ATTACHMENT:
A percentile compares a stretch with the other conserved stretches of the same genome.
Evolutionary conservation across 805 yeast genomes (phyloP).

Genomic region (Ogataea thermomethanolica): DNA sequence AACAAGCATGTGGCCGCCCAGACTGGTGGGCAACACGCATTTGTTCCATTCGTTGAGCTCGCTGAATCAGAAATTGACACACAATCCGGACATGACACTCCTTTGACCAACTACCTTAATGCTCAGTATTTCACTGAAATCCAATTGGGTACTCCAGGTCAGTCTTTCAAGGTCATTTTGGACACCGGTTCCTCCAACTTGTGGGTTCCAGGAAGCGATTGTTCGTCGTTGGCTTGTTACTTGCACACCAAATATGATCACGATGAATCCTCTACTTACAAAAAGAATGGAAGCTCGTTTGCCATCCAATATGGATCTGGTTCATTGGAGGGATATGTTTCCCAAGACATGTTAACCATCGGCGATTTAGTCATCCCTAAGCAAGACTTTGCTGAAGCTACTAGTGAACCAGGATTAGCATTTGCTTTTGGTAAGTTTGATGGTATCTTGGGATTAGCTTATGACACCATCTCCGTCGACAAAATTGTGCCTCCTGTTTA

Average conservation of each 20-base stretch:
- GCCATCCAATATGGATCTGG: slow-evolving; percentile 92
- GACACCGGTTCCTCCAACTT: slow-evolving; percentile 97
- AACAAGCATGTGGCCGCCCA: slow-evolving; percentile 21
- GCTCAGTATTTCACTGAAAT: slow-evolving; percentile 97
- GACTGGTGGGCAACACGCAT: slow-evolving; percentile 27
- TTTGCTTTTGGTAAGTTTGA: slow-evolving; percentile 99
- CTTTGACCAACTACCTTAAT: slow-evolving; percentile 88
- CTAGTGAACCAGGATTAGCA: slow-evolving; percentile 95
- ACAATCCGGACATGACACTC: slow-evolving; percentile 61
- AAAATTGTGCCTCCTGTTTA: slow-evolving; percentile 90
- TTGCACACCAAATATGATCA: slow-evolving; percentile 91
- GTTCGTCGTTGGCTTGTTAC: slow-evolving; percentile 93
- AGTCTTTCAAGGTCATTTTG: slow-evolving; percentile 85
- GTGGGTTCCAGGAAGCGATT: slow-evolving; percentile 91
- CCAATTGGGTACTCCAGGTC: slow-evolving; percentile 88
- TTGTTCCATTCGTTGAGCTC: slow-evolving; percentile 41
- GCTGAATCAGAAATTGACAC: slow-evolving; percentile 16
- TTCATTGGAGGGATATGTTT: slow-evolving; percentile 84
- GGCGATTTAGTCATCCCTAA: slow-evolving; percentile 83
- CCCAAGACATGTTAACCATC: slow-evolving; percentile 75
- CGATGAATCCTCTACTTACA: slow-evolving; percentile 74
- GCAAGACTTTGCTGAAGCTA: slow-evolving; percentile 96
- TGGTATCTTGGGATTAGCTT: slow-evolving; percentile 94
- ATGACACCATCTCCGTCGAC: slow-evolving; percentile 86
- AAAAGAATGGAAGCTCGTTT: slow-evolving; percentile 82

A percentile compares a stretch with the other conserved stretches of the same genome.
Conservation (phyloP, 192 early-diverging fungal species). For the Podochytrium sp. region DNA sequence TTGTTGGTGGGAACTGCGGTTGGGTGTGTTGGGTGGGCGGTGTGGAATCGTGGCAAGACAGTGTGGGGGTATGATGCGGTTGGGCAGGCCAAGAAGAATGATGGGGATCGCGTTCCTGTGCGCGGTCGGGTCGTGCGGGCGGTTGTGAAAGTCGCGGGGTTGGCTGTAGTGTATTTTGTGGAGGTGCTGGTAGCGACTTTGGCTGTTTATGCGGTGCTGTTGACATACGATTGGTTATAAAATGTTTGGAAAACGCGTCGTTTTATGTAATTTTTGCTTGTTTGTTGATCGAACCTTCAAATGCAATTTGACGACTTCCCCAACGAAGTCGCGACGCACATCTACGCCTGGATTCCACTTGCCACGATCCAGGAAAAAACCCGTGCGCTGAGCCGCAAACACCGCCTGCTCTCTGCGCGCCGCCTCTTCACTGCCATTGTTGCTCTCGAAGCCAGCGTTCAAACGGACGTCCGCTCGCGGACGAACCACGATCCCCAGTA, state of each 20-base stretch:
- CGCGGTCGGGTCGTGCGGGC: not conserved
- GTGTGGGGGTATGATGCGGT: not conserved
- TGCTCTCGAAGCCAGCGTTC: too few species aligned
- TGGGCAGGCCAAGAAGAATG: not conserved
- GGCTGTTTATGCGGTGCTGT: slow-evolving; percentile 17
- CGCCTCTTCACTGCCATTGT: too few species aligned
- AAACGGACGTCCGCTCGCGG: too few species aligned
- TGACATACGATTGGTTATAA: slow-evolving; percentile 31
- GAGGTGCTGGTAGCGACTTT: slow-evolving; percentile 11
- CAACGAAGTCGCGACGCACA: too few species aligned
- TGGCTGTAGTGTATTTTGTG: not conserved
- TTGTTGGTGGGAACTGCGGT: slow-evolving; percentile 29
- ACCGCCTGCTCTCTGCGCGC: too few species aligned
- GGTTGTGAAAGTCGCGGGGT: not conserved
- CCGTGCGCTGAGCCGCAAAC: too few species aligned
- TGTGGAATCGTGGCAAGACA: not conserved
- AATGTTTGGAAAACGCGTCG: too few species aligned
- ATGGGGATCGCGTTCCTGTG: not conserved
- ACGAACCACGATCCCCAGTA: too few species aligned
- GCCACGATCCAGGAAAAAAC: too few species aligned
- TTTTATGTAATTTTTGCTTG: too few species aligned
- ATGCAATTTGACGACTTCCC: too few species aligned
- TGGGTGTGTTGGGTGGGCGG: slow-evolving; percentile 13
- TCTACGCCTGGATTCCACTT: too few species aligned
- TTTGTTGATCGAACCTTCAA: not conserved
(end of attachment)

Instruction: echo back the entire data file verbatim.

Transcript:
A percentile compares a stretch with the other conserved stretches of the same genome.
Evolutionary conservation across 805 yeast genomes (phyloP).

Genomic region (Ogataea thermomethanolica): DNA sequence AACAAGCATGTGGCCGCCCAGACTGGTGGGCAACACGCATTTGTTCCATTCGTTGAGCTCGCTGAATCAGAAATTGACACACAATCCGGACATGACACTCCTTTGACCAACTACCTTAATGCTCAGTATTTCACTGAAATCCAATTGGGTACTCCAGGTCAGTCTTTCAAGGTCATTTTGGACACCGGTTCCTCCAACTTGTGGGTTCCAGGAAGCGATTGTTCGTCGTTGGCTTGTTACTTGCACACCAAATATGATCACGATGAATCCTCTACTTACAAAAAGAATGGAAGCTCGTTTGCCATCCAATATGGATCTGGTTCATTGGAGGGATATGTTTCCCAAGACATGTTAACCATCGGCGATTTAGTCATCCCTAAGCAAGACTTTGCTGAAGCTACTAGTGAACCAGGATTAGCATTTGCTTTTGGTAAGTTTGATGGTATCTTGGGATTAGCTTATGACACCATCTCCGTCGACAAAATTGTGCCTCCTGTTTA

Average conservation of each 20-base stretch:
- GCCATCCAATATGGATCTGG: slow-evolving; percentile 92
- GACACCGGTTCCTCCAACTT: slow-evolving; percentile 97
- AACAAGCATGTGGCCGCCCA: slow-evolving; percentile 21
- GCTCAGTATTTCACTGAAAT: slow-evolving; percentile 97
- GACTGGTGGGCAACACGCAT: slow-evolving; percentile 27
- TTTGCTTTTGGTAAGTTTGA: slow-evolving; percentile 99
- CTTTGACCAACTACCTTAAT: slow-evolving; percentile 88
- CTAGTGAACCAGGATTAGCA: slow-evolving; percentile 95
- ACAATCCGGACATGACACTC: slow-evolving; percentile 61
- AAAATTGTGCCTCCTGTTTA: slow-evolving; percentile 90
- TTGCACACCAAATATGATCA: slow-evolving; percentile 91
- GTTCGTCGTTGGCTTGTTAC: slow-evolving; percentile 93
- AGTCTTTCAAGGTCATTTTG: slow-evolving; percentile 85
- GTGGGTTCCAGGAAGCGATT: slow-evolving; percentile 91
- CCAATTGGGTACTCCAGGTC: slow-evolving; percentile 88
- TTGTTCCATTCGTTGAGCTC: slow-evolving; percentile 41
- GCTGAATCAGAAATTGACAC: slow-evolving; percentile 16
- TTCATTGGAGGGATATGTTT: slow-evolving; percentile 84
- GGCGATTTAGTCATCCCTAA: slow-evolving; percentile 83
- CCCAAGACATGTTAACCATC: slow-evolving; percentile 75
- CGATGAATCCTCTACTTACA: slow-evolving; percentile 74
- GCAAGACTTTGCTGAAGCTA: slow-evolving; percentile 96
- TGGTATCTTGGGATTAGCTT: slow-evolving; percentile 94
- ATGACACCATCTCCGTCGAC: slow-evolving; percentile 86
- AAAAGAATGGAAGCTCGTTT: slow-evolving; percentile 82

A percentile compares a stretch with the other conserved stretches of the same genome.
Conservation (phyloP, 192 early-diverging fungal species). For the Podochytrium sp. region DNA sequence TTGTTGGTGGGAACTGCGGTTGGGTGTGTTGGGTGGGCGGTGTGGAATCGTGGCAAGACAGTGTGGGGGTATGATGCGGTTGGGCAGGCCAAGAAGAATGATGGGGATCGCGTTCCTGTGCGCGGTCGGGTCGTGCGGGCGGTTGTGAAAGTCGCGGGGTTGGCTGTAGTGTATTTTGTGGAGGTGCTGGTAGCGACTTTGGCTGTTTATGCGGTGCTGTTGACATACGATTGGTTATAAAATGTTTGGAAAACGCGTCGTTTTATGTAATTTTTGCTTGTTTGTTGATCGAACCTTCAAATGCAATTTGACGACTTCCCCAACGAAGTCGCGACGCACATCTACGCCTGGATTCCACTTGCCACGATCCAGGAAAAAACCCGTGCGCTGAGCCGCAAACACCGCCTGCTCTCTGCGCGCCGCCTCTTCACTGCCATTGTTGCTCTCGAAGCCAGCGTTCAAACGGACGTCCGCTCGCGGACGAACCACGATCCCCAGTA, state of each 20-base stretch:
- CGCGGTCGGGTCGTGCGGGC: not conserved
- GTGTGGGGGTATGATGCGGT: not conserved
- TGCTCTCGAAGCCAGCGTTC: too few species aligned
- TGGGCAGGCCAAGAAGAATG: not conserved
- GGCTGTTTATGCGGTGCTGT: slow-evolving; percentile 17
- CGCCTCTTCACTGCCATTGT: too few species aligned
- AAACGGACGTCCGCTCGCGG: too few species aligned
- TGACATACGATTGGTTATAA: slow-evolving; percentile 31
- GAGGTGCTGGTAGCGACTTT: slow-evolving; percentile 11
- CAACGAAGTCGCGACGCACA: too few species aligned
- TGGCTGTAGTGTATTTTGTG: not conserved
- TTGTTGGTGGGAACTGCGGT: slow-evolving; percentile 29
- ACCGCCTGCTCTCTGCGCGC: too few species aligned
- GGTTGTGAAAGTCGCGGGGT: not conserved
- CCGTGCGCTGAGCCGCAAAC: too few species aligned
- TGTGGAATCGTGGCAAGACA: not conserved
- AATGTTTGGAAAACGCGTCG: too few species aligned
- ATGGGGATCGCGTTCCTGTG: not conserved
- ACGAACCACGATCCCCAGTA: too few species aligned
- GCCACGATCCAGGAAAAAAC: too few species aligned
- TTTTATGTAATTTTTGCTTG: too few species aligned
- ATGCAATTTGACGACTTCCC: too few species aligned
- TGGGTGTGTTGGGTGGGCGG: slow-evolving; percentile 13
- TCTACGCCTGGATTCCACTT: too few species aligned
- TTTGTTGATCGAACCTTCAA: not conserved